The Obama administration has come under fire for its aggressive regulatory policies, with congressional Republicans complaining that the wave of new rules is costing businesses and amounts to executive overreach.

My Comments:

The Obama administration is continuing to increase regulation, not only in the number of regulations, but in having more agencies involved, and agencies regulating outside their scope. Consider the retaliation provision in the ACA:
This retaliation provision is included as an amendment to the Fair Labor Standards Act and will be administered by Occupational Safety and Health Administration (OSHA).

What about states that have state OSH, does federal OSHA enforce the ACA "retaliation provision" there or the states? What about states that have both state OSH (that covers private industry) and federal OSHA (that covers government entities)?

As if running a business was not hard enough. Since this falls under OSHA, will safety managers now have to deal with and be responsible for ACA provisions? Will the "gross negligence" provision of OSHA apply to the "retaliation provision" of the ACA and can managers be held liable?

Since OSHA has taken the view of a worksite as a whole, and extended to cover contractors and all employees at work sites, will the ACA (either the "retaliation provision" or the act in it's entirety) apply to contractors and all employees at work sites and will the general contractor be held liable for providing healthcare (under the ACA) to ALL site employees?

What about companies that use temporary staffing companies? How will OSHA's enforcement of the ACA's "retaliation provision" apply to the host company? Will the host company be responsible for providing healthcare (under the ACA) to temporary employees?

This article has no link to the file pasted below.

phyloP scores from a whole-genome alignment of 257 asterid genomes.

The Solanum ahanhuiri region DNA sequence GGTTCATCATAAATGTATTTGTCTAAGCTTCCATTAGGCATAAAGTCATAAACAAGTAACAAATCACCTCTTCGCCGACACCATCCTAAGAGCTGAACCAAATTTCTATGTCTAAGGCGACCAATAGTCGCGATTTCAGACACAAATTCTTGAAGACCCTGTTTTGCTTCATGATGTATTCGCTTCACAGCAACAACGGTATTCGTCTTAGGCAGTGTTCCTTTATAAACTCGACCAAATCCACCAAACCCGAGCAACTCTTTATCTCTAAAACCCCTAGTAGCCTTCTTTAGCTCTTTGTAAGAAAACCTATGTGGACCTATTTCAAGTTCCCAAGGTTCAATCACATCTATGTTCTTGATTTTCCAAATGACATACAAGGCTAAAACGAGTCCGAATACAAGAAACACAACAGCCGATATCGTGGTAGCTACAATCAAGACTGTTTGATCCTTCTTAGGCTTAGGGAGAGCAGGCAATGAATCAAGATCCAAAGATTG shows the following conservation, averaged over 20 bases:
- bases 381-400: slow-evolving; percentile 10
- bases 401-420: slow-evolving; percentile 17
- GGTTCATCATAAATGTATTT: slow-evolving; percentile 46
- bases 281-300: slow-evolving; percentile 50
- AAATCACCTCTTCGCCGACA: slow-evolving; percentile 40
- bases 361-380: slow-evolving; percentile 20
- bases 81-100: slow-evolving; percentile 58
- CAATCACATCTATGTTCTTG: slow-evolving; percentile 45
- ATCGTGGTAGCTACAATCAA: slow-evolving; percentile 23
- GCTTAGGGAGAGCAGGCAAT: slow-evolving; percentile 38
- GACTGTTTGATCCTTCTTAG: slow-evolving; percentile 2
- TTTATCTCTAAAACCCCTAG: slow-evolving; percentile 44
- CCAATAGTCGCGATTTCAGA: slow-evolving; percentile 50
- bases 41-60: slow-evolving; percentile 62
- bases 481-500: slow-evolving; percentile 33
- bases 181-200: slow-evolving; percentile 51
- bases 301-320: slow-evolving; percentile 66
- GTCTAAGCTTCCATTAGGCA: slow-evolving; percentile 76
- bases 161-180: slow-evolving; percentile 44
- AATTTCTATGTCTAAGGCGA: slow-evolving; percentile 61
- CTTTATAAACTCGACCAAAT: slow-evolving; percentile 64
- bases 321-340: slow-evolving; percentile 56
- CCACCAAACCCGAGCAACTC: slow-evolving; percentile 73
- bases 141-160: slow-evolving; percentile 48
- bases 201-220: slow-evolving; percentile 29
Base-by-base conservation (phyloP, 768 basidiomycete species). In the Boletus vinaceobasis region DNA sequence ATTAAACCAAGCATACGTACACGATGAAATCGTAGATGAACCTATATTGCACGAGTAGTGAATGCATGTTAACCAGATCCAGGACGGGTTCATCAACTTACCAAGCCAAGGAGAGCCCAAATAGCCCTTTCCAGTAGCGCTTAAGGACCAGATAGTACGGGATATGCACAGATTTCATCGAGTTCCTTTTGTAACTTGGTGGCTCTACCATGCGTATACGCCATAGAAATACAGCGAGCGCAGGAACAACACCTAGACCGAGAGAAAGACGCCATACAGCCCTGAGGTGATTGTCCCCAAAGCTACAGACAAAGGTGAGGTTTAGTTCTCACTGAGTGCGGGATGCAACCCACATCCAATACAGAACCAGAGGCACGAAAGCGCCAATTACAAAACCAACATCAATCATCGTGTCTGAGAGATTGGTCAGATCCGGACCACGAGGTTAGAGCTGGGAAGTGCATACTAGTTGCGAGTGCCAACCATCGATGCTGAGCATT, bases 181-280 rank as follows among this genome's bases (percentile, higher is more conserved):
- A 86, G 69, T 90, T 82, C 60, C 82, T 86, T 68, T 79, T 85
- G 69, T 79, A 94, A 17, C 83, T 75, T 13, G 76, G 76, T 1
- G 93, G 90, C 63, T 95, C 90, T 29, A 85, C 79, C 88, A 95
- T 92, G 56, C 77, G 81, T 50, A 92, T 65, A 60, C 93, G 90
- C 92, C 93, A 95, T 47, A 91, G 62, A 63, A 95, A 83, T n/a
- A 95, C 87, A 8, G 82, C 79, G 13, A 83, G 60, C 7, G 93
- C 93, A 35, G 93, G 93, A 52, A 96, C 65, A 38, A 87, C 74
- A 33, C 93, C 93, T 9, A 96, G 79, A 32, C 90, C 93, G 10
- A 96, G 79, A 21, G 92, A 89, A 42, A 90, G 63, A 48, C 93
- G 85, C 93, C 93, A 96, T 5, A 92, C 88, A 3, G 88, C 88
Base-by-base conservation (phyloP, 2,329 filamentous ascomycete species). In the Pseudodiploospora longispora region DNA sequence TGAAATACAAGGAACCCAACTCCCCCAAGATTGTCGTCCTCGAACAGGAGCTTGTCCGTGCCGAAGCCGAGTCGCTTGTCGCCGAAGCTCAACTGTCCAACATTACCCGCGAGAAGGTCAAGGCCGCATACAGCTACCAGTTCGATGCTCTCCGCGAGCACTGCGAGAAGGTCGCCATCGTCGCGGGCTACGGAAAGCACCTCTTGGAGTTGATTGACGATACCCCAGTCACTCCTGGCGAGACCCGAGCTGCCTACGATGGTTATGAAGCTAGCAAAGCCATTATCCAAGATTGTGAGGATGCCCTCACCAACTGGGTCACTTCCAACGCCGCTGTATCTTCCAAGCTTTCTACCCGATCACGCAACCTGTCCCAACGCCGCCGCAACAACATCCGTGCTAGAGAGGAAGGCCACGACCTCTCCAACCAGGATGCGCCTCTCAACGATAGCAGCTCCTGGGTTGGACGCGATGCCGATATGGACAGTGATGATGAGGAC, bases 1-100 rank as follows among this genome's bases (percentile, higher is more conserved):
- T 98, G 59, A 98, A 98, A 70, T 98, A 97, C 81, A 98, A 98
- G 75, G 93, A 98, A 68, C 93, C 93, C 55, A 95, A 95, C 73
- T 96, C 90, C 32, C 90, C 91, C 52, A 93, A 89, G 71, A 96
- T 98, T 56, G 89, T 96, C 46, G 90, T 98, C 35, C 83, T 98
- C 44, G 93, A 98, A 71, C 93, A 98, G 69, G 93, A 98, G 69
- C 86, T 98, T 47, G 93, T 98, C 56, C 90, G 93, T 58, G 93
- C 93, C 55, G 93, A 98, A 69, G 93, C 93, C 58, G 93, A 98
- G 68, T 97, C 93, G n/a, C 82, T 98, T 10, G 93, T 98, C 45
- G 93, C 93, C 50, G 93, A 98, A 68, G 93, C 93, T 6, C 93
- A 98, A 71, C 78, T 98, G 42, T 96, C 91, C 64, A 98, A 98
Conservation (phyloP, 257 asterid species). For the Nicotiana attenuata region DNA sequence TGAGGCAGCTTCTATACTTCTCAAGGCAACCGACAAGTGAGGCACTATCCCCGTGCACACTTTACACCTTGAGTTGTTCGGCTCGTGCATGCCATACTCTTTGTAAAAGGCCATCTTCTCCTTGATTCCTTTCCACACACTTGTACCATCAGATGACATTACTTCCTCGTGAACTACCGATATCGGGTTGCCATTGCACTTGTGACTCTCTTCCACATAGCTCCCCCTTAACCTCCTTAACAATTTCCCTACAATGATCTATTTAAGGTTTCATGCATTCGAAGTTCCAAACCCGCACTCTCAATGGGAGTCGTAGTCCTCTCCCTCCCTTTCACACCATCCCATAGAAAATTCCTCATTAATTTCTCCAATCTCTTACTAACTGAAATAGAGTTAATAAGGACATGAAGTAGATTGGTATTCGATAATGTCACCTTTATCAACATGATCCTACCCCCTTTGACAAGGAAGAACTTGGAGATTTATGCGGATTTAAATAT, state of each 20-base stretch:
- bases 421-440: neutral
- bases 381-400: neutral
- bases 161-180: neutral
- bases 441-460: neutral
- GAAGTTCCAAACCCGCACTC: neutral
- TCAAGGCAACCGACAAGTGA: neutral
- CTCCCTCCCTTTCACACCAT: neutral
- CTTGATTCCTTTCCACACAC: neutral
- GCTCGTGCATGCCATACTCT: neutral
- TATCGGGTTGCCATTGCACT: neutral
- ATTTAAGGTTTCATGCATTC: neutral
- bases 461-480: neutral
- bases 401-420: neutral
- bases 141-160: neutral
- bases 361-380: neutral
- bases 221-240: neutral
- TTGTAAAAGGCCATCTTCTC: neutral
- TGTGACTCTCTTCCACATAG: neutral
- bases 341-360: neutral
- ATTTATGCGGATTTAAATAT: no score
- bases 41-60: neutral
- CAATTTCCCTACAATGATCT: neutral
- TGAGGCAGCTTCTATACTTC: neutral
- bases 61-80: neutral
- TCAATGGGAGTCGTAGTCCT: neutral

This is not so far fetched. The ACA is just beginning to be implemented. All areas have not been clearly defined and the ACA has not been tested yet by lawsuits, and the lawsuits will be coming!

The ACA as a whole has not been well thought out. It was based on the Medicare system (which was a good decision) because that was a working system already in place. But the rest seems to be piecemealed, rushed, and not well thought out. I will not even mention the issues with funding...

This is just another aspect of the Obama administration as a whole: increased regulation, increased taxes (the Supreme court upheld the ACA is a tax, see in here:), and lack of clear procedures for regulation.

Universal Healthcare is coming: consider that the US is the only industrialized country without Universal Healthcare. In order for our companies to compete globally, they need Universal Healthcare. Consider the following example of a a domestic automaker and a foreign automaker competing here in the US:
The Associated Press reported that, for example, the average United Auto Workers member makes $29.78 per hour at GM, while Toyota pays its workers (most of whom are non-union) about $30 per hour. However, when total benefits (including pensions and health care for workers, retirees and their spouses) is factored in, GM's total hourly labor costs is about $69, while Toyota's is about $48. Source: March 30, 2009

You can see some of my other thoughts on the ACA and how it relates to Workers' Compensation in my previous post, A Brief History of Workers' Compensation here:

Finally, let me say that I am NOT against Universal Healthcare, I just don't think that the system we got is the best way to deliver it. Furthermore the rules are not clear.

Thank you for reading.

No comments: